These days, our community is the whole world—a world of rising temperatures, declining natural systems, disappearing species, and an ever-widening chasm between rich and poor. The stakes are high, as are the moral standards to which influential people ought be held. Like everyone at Wisdom 2.0, I believe that that the intersection of spirituality and technology holds enormous potential for profound social change. I can only hope that the brightest minds of our day will be inspired by genuine wisdom to create not just a kinder business model but a more just and compassionate world, one that works not only for the privileged few, but for all. Should we succeed at making this monumental transition, we could even call it “Civilization 2.0.”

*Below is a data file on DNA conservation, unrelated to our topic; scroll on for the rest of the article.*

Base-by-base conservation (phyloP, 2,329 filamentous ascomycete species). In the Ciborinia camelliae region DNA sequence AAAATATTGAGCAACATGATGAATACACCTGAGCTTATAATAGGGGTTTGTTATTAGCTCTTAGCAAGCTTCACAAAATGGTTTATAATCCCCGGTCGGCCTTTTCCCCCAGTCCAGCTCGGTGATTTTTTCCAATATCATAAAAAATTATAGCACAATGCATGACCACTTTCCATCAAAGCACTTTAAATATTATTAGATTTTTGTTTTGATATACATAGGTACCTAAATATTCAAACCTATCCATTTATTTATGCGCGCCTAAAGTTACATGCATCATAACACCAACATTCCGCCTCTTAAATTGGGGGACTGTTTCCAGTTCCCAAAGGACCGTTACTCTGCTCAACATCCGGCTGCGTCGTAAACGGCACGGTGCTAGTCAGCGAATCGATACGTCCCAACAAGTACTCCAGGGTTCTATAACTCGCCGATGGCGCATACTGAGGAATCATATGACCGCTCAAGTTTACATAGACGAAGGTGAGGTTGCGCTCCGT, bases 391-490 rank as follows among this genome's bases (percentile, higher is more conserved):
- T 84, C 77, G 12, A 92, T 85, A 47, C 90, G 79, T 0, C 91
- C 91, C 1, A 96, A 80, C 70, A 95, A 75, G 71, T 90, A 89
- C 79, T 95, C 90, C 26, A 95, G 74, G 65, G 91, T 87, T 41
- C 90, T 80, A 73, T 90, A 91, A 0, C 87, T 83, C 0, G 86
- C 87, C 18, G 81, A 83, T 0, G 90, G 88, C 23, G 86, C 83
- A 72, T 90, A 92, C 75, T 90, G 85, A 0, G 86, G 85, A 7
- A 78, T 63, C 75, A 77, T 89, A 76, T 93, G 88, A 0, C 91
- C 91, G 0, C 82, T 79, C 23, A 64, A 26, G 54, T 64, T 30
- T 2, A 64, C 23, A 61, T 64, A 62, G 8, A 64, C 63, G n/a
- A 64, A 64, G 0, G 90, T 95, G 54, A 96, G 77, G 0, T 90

If you don’t know the author and spiritual teacher Marianne Williamson by name, you may have seen her most famous quotation posted on an office bulletin board or refrigerator door. Taken from her best-selling book A Return to Love, the passage begins: “Our deepest fear is not that we are inadequate. Our deepest fear is that we are powerful beyond measure. We ask ourselves, Who am I to be brilliant, gorgeous, talented, fabulous? Actually, who are you not to be? …. Your playing small does not serve the world…”